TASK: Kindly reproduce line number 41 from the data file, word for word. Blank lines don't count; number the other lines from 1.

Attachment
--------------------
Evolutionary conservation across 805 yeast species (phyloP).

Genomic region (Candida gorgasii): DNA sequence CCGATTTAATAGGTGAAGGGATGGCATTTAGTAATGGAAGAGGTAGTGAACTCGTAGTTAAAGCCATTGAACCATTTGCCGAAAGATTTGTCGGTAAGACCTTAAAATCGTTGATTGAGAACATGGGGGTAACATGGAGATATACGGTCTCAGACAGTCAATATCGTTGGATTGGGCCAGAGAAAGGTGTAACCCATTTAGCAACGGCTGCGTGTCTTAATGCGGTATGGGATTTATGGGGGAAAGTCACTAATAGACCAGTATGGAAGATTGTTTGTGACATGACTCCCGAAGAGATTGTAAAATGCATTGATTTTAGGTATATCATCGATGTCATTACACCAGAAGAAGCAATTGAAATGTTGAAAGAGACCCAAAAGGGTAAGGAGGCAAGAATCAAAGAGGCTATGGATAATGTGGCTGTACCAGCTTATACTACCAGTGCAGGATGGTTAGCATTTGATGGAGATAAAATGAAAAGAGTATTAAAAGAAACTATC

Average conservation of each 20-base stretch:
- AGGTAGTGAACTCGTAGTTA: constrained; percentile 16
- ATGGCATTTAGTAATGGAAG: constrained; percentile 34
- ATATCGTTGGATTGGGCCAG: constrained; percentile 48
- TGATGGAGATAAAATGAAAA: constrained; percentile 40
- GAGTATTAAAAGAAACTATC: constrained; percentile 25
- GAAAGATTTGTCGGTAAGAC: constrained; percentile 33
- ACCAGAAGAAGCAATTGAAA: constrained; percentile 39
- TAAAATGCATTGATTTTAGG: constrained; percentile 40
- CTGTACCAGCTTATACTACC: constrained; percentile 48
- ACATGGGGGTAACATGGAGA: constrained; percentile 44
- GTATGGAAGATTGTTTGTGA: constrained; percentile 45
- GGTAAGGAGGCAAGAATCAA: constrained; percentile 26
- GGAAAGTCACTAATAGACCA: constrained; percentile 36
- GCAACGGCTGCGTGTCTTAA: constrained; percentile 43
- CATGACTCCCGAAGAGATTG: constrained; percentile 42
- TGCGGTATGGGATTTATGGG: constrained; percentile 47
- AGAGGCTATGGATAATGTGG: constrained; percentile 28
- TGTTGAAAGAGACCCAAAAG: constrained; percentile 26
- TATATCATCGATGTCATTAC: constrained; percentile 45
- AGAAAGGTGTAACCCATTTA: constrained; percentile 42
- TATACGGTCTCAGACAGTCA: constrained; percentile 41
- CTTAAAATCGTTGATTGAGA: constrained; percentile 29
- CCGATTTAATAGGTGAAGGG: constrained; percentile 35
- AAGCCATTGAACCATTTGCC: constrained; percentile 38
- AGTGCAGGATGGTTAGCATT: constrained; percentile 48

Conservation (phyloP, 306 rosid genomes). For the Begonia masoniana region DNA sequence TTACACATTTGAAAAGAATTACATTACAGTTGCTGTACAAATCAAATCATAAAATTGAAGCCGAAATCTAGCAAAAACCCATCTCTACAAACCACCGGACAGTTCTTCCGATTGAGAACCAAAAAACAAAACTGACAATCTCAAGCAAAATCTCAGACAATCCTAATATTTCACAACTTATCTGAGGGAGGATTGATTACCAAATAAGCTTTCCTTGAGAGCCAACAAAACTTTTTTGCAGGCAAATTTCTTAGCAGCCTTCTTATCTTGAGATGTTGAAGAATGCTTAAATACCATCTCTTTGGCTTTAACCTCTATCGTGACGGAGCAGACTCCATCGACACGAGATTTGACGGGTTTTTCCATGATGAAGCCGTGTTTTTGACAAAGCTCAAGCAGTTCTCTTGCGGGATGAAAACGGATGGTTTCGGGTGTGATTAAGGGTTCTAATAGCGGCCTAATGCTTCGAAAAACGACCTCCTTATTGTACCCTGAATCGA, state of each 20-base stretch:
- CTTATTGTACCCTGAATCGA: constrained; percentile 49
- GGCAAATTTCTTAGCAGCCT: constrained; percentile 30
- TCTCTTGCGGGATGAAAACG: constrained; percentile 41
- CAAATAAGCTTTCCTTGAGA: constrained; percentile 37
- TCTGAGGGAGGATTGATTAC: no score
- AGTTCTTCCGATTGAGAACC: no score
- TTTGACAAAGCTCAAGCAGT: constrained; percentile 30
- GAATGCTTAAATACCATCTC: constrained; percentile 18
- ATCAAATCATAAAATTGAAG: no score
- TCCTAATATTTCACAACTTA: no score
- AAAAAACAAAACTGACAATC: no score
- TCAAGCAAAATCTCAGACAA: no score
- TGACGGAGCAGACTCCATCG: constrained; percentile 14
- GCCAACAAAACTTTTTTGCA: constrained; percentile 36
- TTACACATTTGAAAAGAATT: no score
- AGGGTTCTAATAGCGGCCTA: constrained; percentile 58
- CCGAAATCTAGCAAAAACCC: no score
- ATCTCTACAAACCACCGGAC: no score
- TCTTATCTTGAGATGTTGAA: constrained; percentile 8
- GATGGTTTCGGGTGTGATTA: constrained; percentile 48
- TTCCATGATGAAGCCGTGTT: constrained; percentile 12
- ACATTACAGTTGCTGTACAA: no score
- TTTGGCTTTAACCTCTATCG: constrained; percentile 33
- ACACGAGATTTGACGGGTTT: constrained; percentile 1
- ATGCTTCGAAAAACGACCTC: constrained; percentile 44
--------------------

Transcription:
- TCAAGCAAAATCTCAGACAA: no score